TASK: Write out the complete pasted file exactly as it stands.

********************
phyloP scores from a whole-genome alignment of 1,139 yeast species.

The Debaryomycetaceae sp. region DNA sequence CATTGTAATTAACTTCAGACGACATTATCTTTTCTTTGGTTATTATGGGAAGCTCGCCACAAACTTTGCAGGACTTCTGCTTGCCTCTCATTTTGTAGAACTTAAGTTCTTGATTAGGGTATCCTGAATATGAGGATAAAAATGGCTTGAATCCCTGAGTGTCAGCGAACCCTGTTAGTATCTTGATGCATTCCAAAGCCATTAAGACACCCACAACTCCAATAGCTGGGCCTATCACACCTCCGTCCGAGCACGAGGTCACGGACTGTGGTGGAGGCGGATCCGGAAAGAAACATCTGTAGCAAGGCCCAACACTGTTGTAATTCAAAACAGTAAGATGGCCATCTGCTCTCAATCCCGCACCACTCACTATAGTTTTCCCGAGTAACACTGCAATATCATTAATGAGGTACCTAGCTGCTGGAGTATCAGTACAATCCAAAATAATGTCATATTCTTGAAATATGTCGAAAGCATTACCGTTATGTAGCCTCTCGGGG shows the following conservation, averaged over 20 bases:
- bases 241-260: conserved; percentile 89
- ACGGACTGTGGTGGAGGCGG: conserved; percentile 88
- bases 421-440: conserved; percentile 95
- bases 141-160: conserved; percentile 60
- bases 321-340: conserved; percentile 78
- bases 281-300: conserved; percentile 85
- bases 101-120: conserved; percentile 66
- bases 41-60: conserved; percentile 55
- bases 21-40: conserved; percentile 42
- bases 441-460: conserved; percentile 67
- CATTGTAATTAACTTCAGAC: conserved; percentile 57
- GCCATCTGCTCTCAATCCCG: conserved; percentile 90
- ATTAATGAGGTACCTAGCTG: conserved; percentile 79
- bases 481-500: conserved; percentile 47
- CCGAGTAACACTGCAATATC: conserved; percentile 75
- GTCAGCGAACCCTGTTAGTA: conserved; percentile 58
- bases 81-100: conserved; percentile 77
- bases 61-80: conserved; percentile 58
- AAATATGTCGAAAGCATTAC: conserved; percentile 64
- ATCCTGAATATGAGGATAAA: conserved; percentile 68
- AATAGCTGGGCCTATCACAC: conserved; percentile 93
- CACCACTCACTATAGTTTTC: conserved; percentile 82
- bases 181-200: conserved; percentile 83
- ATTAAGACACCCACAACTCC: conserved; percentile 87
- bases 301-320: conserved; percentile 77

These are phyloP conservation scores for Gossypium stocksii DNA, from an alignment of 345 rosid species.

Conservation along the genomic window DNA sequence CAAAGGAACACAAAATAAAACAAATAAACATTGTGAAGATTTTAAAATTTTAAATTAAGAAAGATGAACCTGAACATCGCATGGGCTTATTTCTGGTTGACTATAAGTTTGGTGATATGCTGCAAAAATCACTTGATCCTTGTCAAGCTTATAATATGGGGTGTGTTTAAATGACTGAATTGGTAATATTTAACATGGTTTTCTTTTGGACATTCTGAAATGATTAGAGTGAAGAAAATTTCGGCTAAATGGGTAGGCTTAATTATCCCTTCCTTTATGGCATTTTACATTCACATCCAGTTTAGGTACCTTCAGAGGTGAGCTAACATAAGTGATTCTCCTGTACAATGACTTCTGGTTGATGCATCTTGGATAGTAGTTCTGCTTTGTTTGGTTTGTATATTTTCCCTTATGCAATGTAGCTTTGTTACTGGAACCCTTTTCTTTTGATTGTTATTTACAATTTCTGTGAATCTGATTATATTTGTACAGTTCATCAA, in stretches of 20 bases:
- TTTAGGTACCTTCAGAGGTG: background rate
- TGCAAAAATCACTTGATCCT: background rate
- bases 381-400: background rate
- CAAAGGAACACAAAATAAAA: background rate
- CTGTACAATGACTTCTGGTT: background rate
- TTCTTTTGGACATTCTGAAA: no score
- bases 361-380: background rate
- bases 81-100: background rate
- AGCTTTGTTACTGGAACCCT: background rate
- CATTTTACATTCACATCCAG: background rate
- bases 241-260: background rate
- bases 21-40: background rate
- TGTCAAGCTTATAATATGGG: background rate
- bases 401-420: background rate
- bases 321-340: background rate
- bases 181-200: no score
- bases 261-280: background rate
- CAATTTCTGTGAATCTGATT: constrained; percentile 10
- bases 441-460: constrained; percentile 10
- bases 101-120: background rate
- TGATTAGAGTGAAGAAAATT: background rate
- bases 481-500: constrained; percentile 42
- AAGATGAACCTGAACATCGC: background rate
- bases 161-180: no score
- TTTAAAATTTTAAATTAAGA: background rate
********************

phyloP scores from a whole-genome alignment of 1,139 yeast species.

The Debaryomycetaceae sp. region DNA sequence CATTGTAATTAACTTCAGACGACATTATCTTTTCTTTGGTTATTATGGGAAGCTCGCCACAAACTTTGCAGGACTTCTGCTTGCCTCTCATTTTGTAGAACTTAAGTTCTTGATTAGGGTATCCTGAATATGAGGATAAAAATGGCTTGAATCCCTGAGTGTCAGCGAACCCTGTTAGTATCTTGATGCATTCCAAAGCCATTAAGACACCCACAACTCCAATAGCTGGGCCTATCACACCTCCGTCCGAGCACGAGGTCACGGACTGTGGTGGAGGCGGATCCGGAAAGAAACATCTGTAGCAAGGCCCAACACTGTTGTAATTCAAAACAGTAAGATGGCCATCTGCTCTCAATCCCGCACCACTCACTATAGTTTTCCCGAGTAACACTGCAATATCATTAATGAGGTACCTAGCTGCTGGAGTATCAGTACAATCCAAAATAATGTCATATTCTTGAAATATGTCGAAAGCATTACCGTTATGTAGCCTCTCGGGG shows the following conservation, averaged over 20 bases:
- bases 241-260: conserved; percentile 89
- ACGGACTGTGGTGGAGGCGG: conserved; percentile 88
- bases 421-440: conserved; percentile 95
- bases 141-160: conserved; percentile 60
- bases 321-340: conserved; percentile 78
- bases 281-300: conserved; percentile 85
- bases 101-120: conserved; percentile 66
- bases 41-60: conserved; percentile 55
- bases 21-40: conserved; percentile 42
- bases 441-460: conserved; percentile 67
- CATTGTAATTAACTTCAGAC: conserved; percentile 57
- GCCATCTGCTCTCAATCCCG: conserved; percentile 90
- ATTAATGAGGTACCTAGCTG: conserved; percentile 79
- bases 481-500: conserved; percentile 47
- CCGAGTAACACTGCAATATC: conserved; percentile 75
- GTCAGCGAACCCTGTTAGTA: conserved; percentile 58
- bases 81-100: conserved; percentile 77
- bases 61-80: conserved; percentile 58
- AAATATGTCGAAAGCATTAC: conserved; percentile 64
- ATCCTGAATATGAGGATAAA: conserved; percentile 68
- AATAGCTGGGCCTATCACAC: conserved; percentile 93
- CACCACTCACTATAGTTTTC: conserved; percentile 82
- bases 181-200: conserved; percentile 83
- ATTAAGACACCCACAACTCC: conserved; percentile 87
- bases 301-320: conserved; percentile 77

These are phyloP conservation scores for Gossypium stocksii DNA, from an alignment of 345 rosid species.

Conservation along the genomic window DNA sequence CAAAGGAACACAAAATAAAACAAATAAACATTGTGAAGATTTTAAAATTTTAAATTAAGAAAGATGAACCTGAACATCGCATGGGCTTATTTCTGGTTGACTATAAGTTTGGTGATATGCTGCAAAAATCACTTGATCCTTGTCAAGCTTATAATATGGGGTGTGTTTAAATGACTGAATTGGTAATATTTAACATGGTTTTCTTTTGGACATTCTGAAATGATTAGAGTGAAGAAAATTTCGGCTAAATGGGTAGGCTTAATTATCCCTTCCTTTATGGCATTTTACATTCACATCCAGTTTAGGTACCTTCAGAGGTGAGCTAACATAAGTGATTCTCCTGTACAATGACTTCTGGTTGATGCATCTTGGATAGTAGTTCTGCTTTGTTTGGTTTGTATATTTTCCCTTATGCAATGTAGCTTTGTTACTGGAACCCTTTTCTTTTGATTGTTATTTACAATTTCTGTGAATCTGATTATATTTGTACAGTTCATCAA, in stretches of 20 bases:
- TTTAGGTACCTTCAGAGGTG: background rate
- TGCAAAAATCACTTGATCCT: background rate
- bases 381-400: background rate
- CAAAGGAACACAAAATAAAA: background rate
- CTGTACAATGACTTCTGGTT: background rate
- TTCTTTTGGACATTCTGAAA: no score
- bases 361-380: background rate
- bases 81-100: background rate
- AGCTTTGTTACTGGAACCCT: background rate
- CATTTTACATTCACATCCAG: background rate
- bases 241-260: background rate
- bases 21-40: background rate
- TGTCAAGCTTATAATATGGG: background rate
- bases 401-420: background rate
- bases 321-340: background rate
- bases 181-200: no score
- bases 261-280: background rate
- CAATTTCTGTGAATCTGATT: constrained; percentile 10
- bases 441-460: constrained; percentile 10
- bases 101-120: background rate
- TGATTAGAGTGAAGAAAATT: background rate
- bases 481-500: constrained; percentile 42
- AAGATGAACCTGAACATCGC: background rate
- bases 161-180: no score
- TTTAAAATTTTAAATTAAGA: background rate